Linux Helps Bring Titanic to Life

Digital Domain uses Linux to create high-tech visual effects for the movies.

The Linux systems worked incredibly well for our problems. The cost benefit was overwhelmingly positive even including the engineering resources we devoted to the problems. The Alpha Linux turned out to be slightly more difficult than first expected, but the state of Alpha Linux is improving very rapidly and should be substantially better now.

Digital Domain will continue to improve and expand the tools we have available on these systems. We are engendering the development of more commercial and in-house applications available on Linux. We are requesting that vendors port their applications and libraries. At this time, the Linux systems are only used for batch processing, but we expect our compositing software to be used interactively by our digital artists. This software does not require dedicated acceleration hardware, and the speed provided by the Alpha processor is a great benefit to productivity.

Feature film and television visual effects development has provided a high-performance, cost-sensitive, proving ground for Linux. We believe that the general purpose nature of the platform coupled with commodity pricing gives it wide application in areas outside our industry. The low entry cost, versatility and interoperability of Linux is sufficiently attractive to warrant more extensive investigation, experimentation and deployment. We are currently at the forefront of that development within our industry and hope to be joined shortly by our peers.

Why Risk Linux? A Production Perspective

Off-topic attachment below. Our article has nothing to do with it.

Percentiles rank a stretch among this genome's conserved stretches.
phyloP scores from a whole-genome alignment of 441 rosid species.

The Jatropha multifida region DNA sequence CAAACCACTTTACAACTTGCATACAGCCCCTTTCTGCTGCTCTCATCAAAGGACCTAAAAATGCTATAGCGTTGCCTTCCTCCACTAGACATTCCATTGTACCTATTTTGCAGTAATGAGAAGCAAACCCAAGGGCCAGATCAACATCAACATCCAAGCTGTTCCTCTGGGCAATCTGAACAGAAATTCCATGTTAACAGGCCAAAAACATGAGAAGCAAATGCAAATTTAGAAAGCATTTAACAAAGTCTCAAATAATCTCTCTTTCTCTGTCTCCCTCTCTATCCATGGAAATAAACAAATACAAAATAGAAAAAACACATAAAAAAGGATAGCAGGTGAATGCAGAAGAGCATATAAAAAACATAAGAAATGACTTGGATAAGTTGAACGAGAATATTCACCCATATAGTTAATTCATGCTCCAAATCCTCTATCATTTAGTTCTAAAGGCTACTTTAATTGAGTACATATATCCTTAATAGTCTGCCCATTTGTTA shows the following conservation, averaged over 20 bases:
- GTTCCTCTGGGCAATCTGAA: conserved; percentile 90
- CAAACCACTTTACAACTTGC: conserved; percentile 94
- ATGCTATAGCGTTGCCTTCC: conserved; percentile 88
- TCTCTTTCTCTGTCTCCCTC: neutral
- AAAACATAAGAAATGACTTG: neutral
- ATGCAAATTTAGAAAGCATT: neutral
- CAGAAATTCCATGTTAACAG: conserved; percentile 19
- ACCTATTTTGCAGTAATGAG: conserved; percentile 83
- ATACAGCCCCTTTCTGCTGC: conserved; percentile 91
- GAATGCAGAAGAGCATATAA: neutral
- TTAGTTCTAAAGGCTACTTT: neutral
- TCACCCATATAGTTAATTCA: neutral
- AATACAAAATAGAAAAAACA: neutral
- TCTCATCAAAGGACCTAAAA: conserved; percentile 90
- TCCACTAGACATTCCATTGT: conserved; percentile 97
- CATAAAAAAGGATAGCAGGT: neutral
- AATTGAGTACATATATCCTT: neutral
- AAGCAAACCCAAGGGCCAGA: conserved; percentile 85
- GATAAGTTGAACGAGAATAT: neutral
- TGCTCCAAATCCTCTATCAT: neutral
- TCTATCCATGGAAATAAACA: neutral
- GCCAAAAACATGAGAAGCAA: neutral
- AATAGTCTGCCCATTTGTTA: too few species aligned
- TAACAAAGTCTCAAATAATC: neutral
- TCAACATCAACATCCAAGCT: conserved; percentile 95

by Wook

Currently, Digital Domain's core business is as a premier provider of visual effects creativity and services to the feature film and commercial production industries. As such, we often take a conservative approach to changes in infrastructure and methodologies in order to meet aggressive delivery schedules and the most demanding standards of product quality.

During the course of work on several recent feature film productions, we encountered situations where our installed base of equipment was not adequate to meet changing production schedules and dynamic visual effects requirements (in terms of increasing magnitude of effort and complexity). We needed to meet these challenges head on without impacting the existing pipeline and without creating new methodologies or systems which would require re-engineering or re-training. Linux Alpha helped us overcome these challenges both cost effectively and quickly (a rare combination).

Selecting Linux as part of the production pipeline for the film Titanic required several goals to be met. If we had not met these requirements, it is unlikely we would have been able to deliver sufficient computing resources in a timely fashion to the production. We needed interoperability and, to a certain degree, compatibility with our SGI/Irix-based systems. Interoperability and compatibility with Linux had been demonstrated during a previous effort (Dante's Peak). We ported critical infrastructure elements (to support distributed processing) to the Linux environment in days, not weeks, using existing staff. The developers of these tools were able to rapidly deploy to the Linux environment, demonstrating that we could leverage that environment in short order. We needed performance, as the schedule for the production, as well as the magnitude of the work implied a 100% or more increase in studio processing capacity. As we had shown that Alpha Linux provided a factor of three to four over our SGI systems (see main article), it was possible to deliver that increased level of performance while physically constrained (air, power and floor space) within our current facility.